A retiree is nearly $200 out of pocket after falling victim to an email scam and wants his experience to serve as a warning to others.
In February, Kerry Taylor, 77, responded to a Countdown survey sent to his iCloud email.
The instructions seemed harmless: answer the four provided questions relating to his shopping habits and he would go in a draw to win a prize.
But much to Taylor’s surprise he was told he was a winner as soon as the survey was complete.
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“All I had to do was pay for the postage,” Taylor, of Waitara, said
And he provided his credit card details to do so.
Nearly three months on and Taylor is still fighting to recoup the recurring costs charged to his Visa.
To date, there have been three charges. The first was the postage fee of $9.
“That was fine,” he said.
Within two weeks he had received his weight management products, his elected prize of the five available to choose from.
But it wasn’t long before another payment of about $280 showed up on his same account. And then a second shipment of product.
He managed to track down a Wellington number related to the business name provided on his account statement.
They told Taylor they would refund his money. Which they did.
“They told me to keep the product but I was wary and so I haven’t opened it,” he said.
Then the following month he noticed two concurrent charges, one of $96 and another of $90.
Taylor said all of the charges, including the refund, displayed different business names.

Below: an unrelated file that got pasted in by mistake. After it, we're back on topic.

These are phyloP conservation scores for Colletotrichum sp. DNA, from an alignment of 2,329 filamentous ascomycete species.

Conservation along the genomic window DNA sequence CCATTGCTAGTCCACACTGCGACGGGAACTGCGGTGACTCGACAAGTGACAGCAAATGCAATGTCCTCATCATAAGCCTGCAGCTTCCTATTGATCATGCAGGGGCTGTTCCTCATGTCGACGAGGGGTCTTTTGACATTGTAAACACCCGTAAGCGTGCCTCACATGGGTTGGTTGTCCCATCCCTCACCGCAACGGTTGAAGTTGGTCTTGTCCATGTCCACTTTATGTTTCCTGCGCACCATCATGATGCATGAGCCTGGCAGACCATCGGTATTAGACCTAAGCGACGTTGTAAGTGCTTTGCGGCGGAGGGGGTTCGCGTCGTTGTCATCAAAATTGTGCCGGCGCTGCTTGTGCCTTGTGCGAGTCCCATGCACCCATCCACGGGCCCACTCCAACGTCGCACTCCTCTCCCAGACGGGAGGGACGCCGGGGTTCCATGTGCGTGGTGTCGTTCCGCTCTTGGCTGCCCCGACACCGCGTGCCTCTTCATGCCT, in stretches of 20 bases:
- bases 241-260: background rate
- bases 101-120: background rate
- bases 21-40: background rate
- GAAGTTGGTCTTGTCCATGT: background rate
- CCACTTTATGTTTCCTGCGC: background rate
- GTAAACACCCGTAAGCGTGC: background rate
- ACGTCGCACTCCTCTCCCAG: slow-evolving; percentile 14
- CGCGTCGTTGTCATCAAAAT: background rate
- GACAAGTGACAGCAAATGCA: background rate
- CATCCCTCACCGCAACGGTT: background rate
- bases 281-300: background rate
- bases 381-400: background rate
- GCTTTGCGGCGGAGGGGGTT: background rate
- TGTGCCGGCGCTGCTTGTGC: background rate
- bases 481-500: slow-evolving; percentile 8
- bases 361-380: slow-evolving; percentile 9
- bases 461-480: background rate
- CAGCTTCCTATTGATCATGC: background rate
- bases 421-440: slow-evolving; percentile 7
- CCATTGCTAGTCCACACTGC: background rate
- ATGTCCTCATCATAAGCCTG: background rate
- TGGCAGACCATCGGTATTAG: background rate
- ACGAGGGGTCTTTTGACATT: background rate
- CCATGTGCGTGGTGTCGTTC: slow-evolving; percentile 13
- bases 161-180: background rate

Two were charged in US dollars, while the other was charged and then refunded in Australian.
“I found another phone number and they told me the new charges were for my initial prize.”
He was told the fine print in the competition detailed the payment.
Taylor concedes he’s been duped and was unlikely to get his money back.
He said the people on the other end of the phone sounded like they were sitting in another country.
“They weren’t English-speaking. They were very hard to understand.”
He’s been advised by his bank to cancel his credit card and says he was also told by them “seven other people” had recently made similar complaints.
Taylor now wants people to think twice before sharing their credit card details online.
“Nobody will be getting mine,” he said.
Countdown spokesperson, James Walker, has confirmed the survey had nothing to do with the grocery chain.
Major retailers were often targeted by scammers because they have large customer bases and often ran competitions.
Countdown did run legitimate competitions but these were promoted on its website and its verified Facebook page.
When made aware of an online scam Countdown updated the scams page on its website, Walker said.
“If customers are in any doubt about a promotion proclaiming to be from Countdown, they should contact us.”
There had been an increase in known businesses being used in email scams, Netsafe’s director of outreach, Sean Lyons, recently said in a joint statement with Countdown.
“People are lulled into a false sense of security because the email appears to be from a trusted brand, so they let their guard down,” he said.
“Scammers are becoming more sophisticated in their approaches, so it’s important to always make sure that surveys, links and requests for information are coming from a legitimate source.”